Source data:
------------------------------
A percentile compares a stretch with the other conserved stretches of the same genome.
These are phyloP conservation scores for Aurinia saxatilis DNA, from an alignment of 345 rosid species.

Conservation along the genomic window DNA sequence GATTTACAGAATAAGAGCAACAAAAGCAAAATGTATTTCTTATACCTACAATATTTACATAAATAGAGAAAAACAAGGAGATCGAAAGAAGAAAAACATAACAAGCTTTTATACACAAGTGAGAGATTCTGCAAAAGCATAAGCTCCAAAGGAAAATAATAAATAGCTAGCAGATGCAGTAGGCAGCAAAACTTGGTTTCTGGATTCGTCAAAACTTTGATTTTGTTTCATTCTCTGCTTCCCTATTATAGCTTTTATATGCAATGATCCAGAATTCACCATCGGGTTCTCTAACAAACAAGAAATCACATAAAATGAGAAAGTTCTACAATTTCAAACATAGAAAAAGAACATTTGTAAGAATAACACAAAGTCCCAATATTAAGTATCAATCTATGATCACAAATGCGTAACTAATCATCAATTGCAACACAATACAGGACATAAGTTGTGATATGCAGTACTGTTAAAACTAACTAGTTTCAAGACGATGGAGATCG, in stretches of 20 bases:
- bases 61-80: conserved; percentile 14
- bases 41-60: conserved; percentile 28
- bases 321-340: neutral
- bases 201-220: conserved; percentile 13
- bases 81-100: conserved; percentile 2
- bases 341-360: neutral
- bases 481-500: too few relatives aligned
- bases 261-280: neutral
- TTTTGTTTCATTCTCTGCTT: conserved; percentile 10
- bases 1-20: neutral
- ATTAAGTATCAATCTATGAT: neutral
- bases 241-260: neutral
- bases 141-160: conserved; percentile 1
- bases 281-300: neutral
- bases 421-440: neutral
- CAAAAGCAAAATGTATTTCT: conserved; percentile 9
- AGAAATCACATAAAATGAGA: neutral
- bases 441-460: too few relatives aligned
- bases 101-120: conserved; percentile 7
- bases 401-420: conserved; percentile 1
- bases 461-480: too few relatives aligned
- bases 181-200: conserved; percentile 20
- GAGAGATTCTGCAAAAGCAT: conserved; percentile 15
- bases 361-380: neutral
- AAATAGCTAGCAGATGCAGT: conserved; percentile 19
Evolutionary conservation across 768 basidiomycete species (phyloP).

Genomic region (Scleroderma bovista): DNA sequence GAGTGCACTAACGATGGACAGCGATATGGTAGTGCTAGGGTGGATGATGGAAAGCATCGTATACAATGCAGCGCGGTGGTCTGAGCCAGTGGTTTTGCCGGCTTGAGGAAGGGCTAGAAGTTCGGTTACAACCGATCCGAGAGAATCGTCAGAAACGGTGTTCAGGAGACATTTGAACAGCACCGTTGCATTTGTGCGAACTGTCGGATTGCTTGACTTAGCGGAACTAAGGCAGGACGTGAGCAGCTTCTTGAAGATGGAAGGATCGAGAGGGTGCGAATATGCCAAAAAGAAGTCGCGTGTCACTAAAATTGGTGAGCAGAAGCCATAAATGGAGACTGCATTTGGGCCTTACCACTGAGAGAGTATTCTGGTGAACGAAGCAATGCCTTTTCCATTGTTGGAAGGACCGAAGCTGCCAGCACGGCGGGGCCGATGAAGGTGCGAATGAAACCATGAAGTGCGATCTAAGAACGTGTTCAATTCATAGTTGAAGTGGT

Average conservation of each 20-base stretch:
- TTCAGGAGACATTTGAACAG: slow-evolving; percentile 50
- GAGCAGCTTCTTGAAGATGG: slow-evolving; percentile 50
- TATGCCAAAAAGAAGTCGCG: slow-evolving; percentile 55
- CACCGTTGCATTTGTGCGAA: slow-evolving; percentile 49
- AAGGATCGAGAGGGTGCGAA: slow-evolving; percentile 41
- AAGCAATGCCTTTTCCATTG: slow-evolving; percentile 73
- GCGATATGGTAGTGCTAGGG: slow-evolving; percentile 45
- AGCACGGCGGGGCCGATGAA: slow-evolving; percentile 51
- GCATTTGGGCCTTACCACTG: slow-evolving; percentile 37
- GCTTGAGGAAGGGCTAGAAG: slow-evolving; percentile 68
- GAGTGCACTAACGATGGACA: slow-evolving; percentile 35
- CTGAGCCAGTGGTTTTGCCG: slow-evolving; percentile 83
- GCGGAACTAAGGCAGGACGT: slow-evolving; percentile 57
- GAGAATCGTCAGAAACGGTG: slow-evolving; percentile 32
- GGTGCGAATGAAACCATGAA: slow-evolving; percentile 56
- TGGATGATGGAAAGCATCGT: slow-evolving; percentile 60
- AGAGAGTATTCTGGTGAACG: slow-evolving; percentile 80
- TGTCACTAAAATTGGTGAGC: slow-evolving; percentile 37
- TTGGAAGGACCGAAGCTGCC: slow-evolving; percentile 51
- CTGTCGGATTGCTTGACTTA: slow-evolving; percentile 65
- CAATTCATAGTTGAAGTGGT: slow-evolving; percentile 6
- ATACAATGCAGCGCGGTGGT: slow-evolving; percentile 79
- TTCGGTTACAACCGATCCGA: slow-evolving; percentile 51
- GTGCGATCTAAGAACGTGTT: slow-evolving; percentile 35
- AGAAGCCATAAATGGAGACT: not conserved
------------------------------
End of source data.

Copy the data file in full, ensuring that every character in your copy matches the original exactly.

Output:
A percentile compares a stretch with the other conserved stretches of the same genome.
These are phyloP conservation scores for Aurinia saxatilis DNA, from an alignment of 345 rosid species.

Conservation along the genomic window DNA sequence GATTTACAGAATAAGAGCAACAAAAGCAAAATGTATTTCTTATACCTACAATATTTACATAAATAGAGAAAAACAAGGAGATCGAAAGAAGAAAAACATAACAAGCTTTTATACACAAGTGAGAGATTCTGCAAAAGCATAAGCTCCAAAGGAAAATAATAAATAGCTAGCAGATGCAGTAGGCAGCAAAACTTGGTTTCTGGATTCGTCAAAACTTTGATTTTGTTTCATTCTCTGCTTCCCTATTATAGCTTTTATATGCAATGATCCAGAATTCACCATCGGGTTCTCTAACAAACAAGAAATCACATAAAATGAGAAAGTTCTACAATTTCAAACATAGAAAAAGAACATTTGTAAGAATAACACAAAGTCCCAATATTAAGTATCAATCTATGATCACAAATGCGTAACTAATCATCAATTGCAACACAATACAGGACATAAGTTGTGATATGCAGTACTGTTAAAACTAACTAGTTTCAAGACGATGGAGATCG, in stretches of 20 bases:
- bases 61-80: conserved; percentile 14
- bases 41-60: conserved; percentile 28
- bases 321-340: neutral
- bases 201-220: conserved; percentile 13
- bases 81-100: conserved; percentile 2
- bases 341-360: neutral
- bases 481-500: too few relatives aligned
- bases 261-280: neutral
- TTTTGTTTCATTCTCTGCTT: conserved; percentile 10
- bases 1-20: neutral
- ATTAAGTATCAATCTATGAT: neutral
- bases 241-260: neutral
- bases 141-160: conserved; percentile 1
- bases 281-300: neutral
- bases 421-440: neutral
- CAAAAGCAAAATGTATTTCT: conserved; percentile 9
- AGAAATCACATAAAATGAGA: neutral
- bases 441-460: too few relatives aligned
- bases 101-120: conserved; percentile 7
- bases 401-420: conserved; percentile 1
- bases 461-480: too few relatives aligned
- bases 181-200: conserved; percentile 20
- GAGAGATTCTGCAAAAGCAT: conserved; percentile 15
- bases 361-380: neutral
- AAATAGCTAGCAGATGCAGT: conserved; percentile 19
Evolutionary conservation across 768 basidiomycete species (phyloP).

Genomic region (Scleroderma bovista): DNA sequence GAGTGCACTAACGATGGACAGCGATATGGTAGTGCTAGGGTGGATGATGGAAAGCATCGTATACAATGCAGCGCGGTGGTCTGAGCCAGTGGTTTTGCCGGCTTGAGGAAGGGCTAGAAGTTCGGTTACAACCGATCCGAGAGAATCGTCAGAAACGGTGTTCAGGAGACATTTGAACAGCACCGTTGCATTTGTGCGAACTGTCGGATTGCTTGACTTAGCGGAACTAAGGCAGGACGTGAGCAGCTTCTTGAAGATGGAAGGATCGAGAGGGTGCGAATATGCCAAAAAGAAGTCGCGTGTCACTAAAATTGGTGAGCAGAAGCCATAAATGGAGACTGCATTTGGGCCTTACCACTGAGAGAGTATTCTGGTGAACGAAGCAATGCCTTTTCCATTGTTGGAAGGACCGAAGCTGCCAGCACGGCGGGGCCGATGAAGGTGCGAATGAAACCATGAAGTGCGATCTAAGAACGTGTTCAATTCATAGTTGAAGTGGT

Average conservation of each 20-base stretch:
- TTCAGGAGACATTTGAACAG: slow-evolving; percentile 50
- GAGCAGCTTCTTGAAGATGG: slow-evolving; percentile 50
- TATGCCAAAAAGAAGTCGCG: slow-evolving; percentile 55
- CACCGTTGCATTTGTGCGAA: slow-evolving; percentile 49
- AAGGATCGAGAGGGTGCGAA: slow-evolving; percentile 41
- AAGCAATGCCTTTTCCATTG: slow-evolving; percentile 73
- GCGATATGGTAGTGCTAGGG: slow-evolving; percentile 45
- AGCACGGCGGGGCCGATGAA: slow-evolving; percentile 51
- GCATTTGGGCCTTACCACTG: slow-evolving; percentile 37
- GCTTGAGGAAGGGCTAGAAG: slow-evolving; percentile 68
- GAGTGCACTAACGATGGACA: slow-evolving; percentile 35
- CTGAGCCAGTGGTTTTGCCG: slow-evolving; percentile 83
- GCGGAACTAAGGCAGGACGT: slow-evolving; percentile 57
- GAGAATCGTCAGAAACGGTG: slow-evolving; percentile 32
- GGTGCGAATGAAACCATGAA: slow-evolving; percentile 56
- TGGATGATGGAAAGCATCGT: slow-evolving; percentile 60
- AGAGAGTATTCTGGTGAACG: slow-evolving; percentile 80
- TGTCACTAAAATTGGTGAGC: slow-evolving; percentile 37
- TTGGAAGGACCGAAGCTGCC: slow-evolving; percentile 51
- CTGTCGGATTGCTTGACTTA: slow-evolving; percentile 65
- CAATTCATAGTTGAAGTGGT: slow-evolving; percentile 6
- ATACAATGCAGCGCGGTGGT: slow-evolving; percentile 79
- TTCGGTTACAACCGATCCGA: slow-evolving; percentile 51
- GTGCGATCTAAGAACGTGTT: slow-evolving; percentile 35
- AGAAGCCATAAATGGAGACT: not conserved